Illicit Drug business turns deadly for Americans

Last week, in San Diego, the US government seized its largest fentanyl bust in American history. According to authorities from the Drug Enforcement Administration (DEA), agents nabbed nearly 100 pounds of the synthetic Fentanyl that is used to feed America’s ongoing illicit drug addiction.

“The opioid crisis the country is facing right now makes this indictment all the more important,” DEA San Diego Special Agent in Charge William R. Sherman said.  “44.14 kilograms of fentanyl represents more than 44 million fraudulent pills on the street which could be fatal for users.  These dealers are trafficking in death and DEA will continue to hunt them down.”

The steady increase in drug overdoses has compelled Congress to press for more drug rehabilitation programs across the country. While Congress’ concern is noted, the root cause of the Fentanyl problem—China, seems to be ignored.

The US-China Economic and Security Review Commission released a report assessing how “China’s illicit chemical production and inefficient US and international counternarcotic efforts created the stark increase in fentanyl-related deaths.”

“China is a global source of fentanyl and other illicit substances (like Ephedra) because the country’s vast chemical and pharmaceutical industries are (reportedly) weakly regulated and poorly monitored,” the report says. “Chinese law enforcement officials have struggled to adequately regulate thousands of chemical and pharmaceutical facilities operating legally and illegally in the country, leading to increased production and export of illicit chemicals and drugs.”

According to the DEA indictment, Jonathan Ibarra, Hector Fernando Garcia and Anna Baker were charged with possession of 44.14 kilograms of fentanyl with the intent to distribute after a month’s-long investigation.

According to a search warrant affidavit, “the defendants discussed the transportation of a then-unidentified controlled substance.  On November 30, 2016, Ibarra received instructions to have a female courier, later identified as Baker, transport the narcotics in three separate trips on consecutive days.”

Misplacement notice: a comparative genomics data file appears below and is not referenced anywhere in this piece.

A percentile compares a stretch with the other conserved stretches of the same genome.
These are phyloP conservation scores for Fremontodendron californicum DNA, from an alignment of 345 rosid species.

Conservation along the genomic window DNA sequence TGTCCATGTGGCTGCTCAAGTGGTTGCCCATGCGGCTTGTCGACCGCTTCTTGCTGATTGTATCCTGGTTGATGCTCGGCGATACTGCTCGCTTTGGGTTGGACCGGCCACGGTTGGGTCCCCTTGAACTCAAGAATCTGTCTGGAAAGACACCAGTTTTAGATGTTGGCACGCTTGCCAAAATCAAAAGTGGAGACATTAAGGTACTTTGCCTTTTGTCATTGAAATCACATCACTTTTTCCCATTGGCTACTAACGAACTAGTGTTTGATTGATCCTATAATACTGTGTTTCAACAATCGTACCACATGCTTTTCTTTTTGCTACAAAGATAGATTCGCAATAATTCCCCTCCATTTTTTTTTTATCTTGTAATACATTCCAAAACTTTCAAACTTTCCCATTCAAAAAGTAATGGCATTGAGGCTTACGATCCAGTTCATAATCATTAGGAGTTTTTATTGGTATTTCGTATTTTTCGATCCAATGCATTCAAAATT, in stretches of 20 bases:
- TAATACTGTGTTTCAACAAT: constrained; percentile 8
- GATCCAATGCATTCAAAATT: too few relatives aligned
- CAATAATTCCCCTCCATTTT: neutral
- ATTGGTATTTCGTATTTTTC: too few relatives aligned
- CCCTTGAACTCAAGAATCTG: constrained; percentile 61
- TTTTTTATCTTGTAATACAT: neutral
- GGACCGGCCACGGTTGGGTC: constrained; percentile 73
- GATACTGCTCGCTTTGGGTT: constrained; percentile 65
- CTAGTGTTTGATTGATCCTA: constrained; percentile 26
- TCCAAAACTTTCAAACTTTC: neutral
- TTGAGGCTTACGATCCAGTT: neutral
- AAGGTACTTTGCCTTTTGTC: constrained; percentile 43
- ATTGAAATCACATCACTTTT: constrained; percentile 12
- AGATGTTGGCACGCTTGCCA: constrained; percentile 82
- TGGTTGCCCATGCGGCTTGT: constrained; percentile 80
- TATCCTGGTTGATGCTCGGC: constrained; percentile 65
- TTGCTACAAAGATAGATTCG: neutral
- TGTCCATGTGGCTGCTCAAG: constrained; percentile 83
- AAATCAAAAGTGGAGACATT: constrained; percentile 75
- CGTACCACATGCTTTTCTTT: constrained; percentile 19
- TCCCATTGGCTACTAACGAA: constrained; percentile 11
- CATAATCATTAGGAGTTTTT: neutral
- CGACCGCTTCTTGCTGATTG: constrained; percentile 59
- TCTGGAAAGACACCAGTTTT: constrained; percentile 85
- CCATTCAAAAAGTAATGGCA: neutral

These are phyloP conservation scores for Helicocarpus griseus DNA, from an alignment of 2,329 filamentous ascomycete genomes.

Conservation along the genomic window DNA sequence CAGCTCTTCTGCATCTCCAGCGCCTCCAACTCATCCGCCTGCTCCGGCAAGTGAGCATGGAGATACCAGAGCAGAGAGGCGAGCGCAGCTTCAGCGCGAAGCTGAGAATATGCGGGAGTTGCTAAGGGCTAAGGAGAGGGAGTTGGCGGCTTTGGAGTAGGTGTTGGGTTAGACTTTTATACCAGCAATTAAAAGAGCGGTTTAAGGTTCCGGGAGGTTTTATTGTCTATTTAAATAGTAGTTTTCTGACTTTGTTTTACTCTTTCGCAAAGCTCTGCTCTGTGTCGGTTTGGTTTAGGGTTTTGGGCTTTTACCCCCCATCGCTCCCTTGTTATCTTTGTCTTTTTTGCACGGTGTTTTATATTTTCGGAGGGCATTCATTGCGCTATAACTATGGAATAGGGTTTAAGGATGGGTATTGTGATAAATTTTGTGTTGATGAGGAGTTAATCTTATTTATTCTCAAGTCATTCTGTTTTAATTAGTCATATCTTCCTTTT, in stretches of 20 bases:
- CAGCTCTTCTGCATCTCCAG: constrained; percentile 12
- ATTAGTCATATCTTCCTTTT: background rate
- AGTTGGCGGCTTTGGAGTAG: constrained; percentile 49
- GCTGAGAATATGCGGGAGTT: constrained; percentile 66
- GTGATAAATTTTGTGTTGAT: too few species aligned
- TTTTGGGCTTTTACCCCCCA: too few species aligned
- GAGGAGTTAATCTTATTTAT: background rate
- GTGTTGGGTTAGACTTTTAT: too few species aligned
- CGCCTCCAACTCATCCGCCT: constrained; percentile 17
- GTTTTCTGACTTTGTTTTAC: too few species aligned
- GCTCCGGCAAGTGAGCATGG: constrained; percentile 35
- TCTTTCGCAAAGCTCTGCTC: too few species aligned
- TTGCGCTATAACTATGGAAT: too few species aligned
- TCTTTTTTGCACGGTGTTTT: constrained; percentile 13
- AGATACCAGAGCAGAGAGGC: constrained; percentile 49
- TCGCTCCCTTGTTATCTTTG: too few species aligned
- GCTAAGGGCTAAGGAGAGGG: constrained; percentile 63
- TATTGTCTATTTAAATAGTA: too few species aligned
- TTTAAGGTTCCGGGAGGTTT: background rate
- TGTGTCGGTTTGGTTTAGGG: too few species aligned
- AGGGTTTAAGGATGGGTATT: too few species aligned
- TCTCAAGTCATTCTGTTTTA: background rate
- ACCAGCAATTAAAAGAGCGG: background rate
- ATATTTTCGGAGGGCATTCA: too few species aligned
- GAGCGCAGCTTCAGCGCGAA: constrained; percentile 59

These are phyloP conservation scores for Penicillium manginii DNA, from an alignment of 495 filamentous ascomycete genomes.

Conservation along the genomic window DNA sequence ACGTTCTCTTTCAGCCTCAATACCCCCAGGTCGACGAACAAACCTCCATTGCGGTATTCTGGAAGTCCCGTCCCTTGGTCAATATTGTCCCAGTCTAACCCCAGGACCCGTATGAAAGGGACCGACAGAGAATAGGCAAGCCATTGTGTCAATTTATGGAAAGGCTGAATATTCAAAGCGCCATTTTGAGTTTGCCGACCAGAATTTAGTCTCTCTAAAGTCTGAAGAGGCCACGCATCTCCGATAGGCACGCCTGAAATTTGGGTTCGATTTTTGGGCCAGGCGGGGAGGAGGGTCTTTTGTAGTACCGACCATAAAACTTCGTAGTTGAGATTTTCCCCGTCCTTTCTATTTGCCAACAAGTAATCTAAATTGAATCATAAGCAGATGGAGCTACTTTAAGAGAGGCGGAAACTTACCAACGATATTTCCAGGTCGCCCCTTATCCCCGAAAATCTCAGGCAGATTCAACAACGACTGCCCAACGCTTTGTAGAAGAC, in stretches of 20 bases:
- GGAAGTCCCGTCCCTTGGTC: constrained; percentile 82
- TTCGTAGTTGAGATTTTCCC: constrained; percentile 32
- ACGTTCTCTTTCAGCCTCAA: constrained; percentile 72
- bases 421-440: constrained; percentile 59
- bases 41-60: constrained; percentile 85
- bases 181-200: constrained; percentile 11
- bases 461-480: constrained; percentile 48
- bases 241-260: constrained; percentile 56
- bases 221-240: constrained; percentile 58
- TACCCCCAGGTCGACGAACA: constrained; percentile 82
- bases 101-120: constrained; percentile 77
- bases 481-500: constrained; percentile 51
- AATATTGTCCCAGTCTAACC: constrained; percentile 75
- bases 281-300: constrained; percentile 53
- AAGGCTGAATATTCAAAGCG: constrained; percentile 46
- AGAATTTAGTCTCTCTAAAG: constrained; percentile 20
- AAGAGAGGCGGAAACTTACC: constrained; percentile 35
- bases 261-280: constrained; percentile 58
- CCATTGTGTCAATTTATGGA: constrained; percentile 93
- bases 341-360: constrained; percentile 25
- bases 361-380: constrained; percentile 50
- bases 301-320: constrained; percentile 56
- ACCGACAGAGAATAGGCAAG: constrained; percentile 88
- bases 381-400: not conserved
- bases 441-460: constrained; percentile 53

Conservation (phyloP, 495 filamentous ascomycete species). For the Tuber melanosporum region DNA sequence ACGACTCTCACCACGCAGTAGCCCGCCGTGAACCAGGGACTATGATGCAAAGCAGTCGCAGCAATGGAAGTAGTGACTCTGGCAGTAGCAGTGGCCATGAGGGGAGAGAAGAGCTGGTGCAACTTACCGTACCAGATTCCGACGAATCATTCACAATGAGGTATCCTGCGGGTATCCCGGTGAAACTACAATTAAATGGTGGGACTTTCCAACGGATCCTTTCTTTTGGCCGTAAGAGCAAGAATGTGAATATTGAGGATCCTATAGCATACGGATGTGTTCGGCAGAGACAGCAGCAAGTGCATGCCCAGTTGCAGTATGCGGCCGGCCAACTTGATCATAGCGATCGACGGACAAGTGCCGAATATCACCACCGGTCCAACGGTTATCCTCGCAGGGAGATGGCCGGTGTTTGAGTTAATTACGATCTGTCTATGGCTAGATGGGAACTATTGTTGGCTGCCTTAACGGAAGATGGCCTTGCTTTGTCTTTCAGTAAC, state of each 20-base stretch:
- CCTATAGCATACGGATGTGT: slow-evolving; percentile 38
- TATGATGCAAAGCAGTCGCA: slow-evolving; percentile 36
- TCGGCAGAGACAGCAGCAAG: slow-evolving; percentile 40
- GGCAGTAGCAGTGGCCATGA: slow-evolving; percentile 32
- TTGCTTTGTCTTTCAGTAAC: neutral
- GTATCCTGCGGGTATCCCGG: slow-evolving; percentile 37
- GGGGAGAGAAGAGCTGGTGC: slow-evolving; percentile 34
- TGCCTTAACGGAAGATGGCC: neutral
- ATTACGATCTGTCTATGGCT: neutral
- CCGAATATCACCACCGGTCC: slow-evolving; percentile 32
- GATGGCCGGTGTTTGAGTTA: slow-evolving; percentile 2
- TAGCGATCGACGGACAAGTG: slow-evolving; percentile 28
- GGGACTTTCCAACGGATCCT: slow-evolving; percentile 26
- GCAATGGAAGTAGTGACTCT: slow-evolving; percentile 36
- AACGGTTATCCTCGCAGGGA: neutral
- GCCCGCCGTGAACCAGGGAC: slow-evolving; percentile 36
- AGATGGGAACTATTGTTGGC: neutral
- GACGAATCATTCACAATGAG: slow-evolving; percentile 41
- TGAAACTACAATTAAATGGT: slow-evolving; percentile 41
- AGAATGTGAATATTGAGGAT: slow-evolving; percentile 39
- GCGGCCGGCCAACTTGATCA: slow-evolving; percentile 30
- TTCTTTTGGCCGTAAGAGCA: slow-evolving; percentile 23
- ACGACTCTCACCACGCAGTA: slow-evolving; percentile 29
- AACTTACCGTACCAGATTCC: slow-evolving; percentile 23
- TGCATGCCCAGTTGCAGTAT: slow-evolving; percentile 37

Drug dealers allegedly use pure fentanyl powder to increase the potency of heroin as well as for the manufacture counterfeit opioid painkillers like oxycodone. However, most users do not know that fentanyl can be 50 times stronger than heroin. “Deaths from fentanyl-laced heroin and counterfeit pills are epidemic in the United States.  Just 2 milligrams is enough to kill an adult, and less depending on the tolerance of the user,” the DEA explained.

A long way from the US-Mexican border is the nation’s overdose capital– Ohio. The Drug Enforcement Agency said, “Ohio had 3,861 positive lab tests for fentanyl in 2015, more than any other state. Massachusetts had the second most with 2,556 and Pennsylvania had the third most with 897. Nationwide, US law enforcement agencies seized a record 368 pounds of fentanyl; yet, the drugs continue to pour into America unabated.

America has also seen an increase in “meth” use. “All of a sudden, it’s everywhere again,” Wisconsin Attorney General Brad Schimel told NBC News.

Schimel ordered a study of meth use that saw a 250 percent increase since 2011, something that could surpass heroin. “We are entering another full blown epidemic with meth.”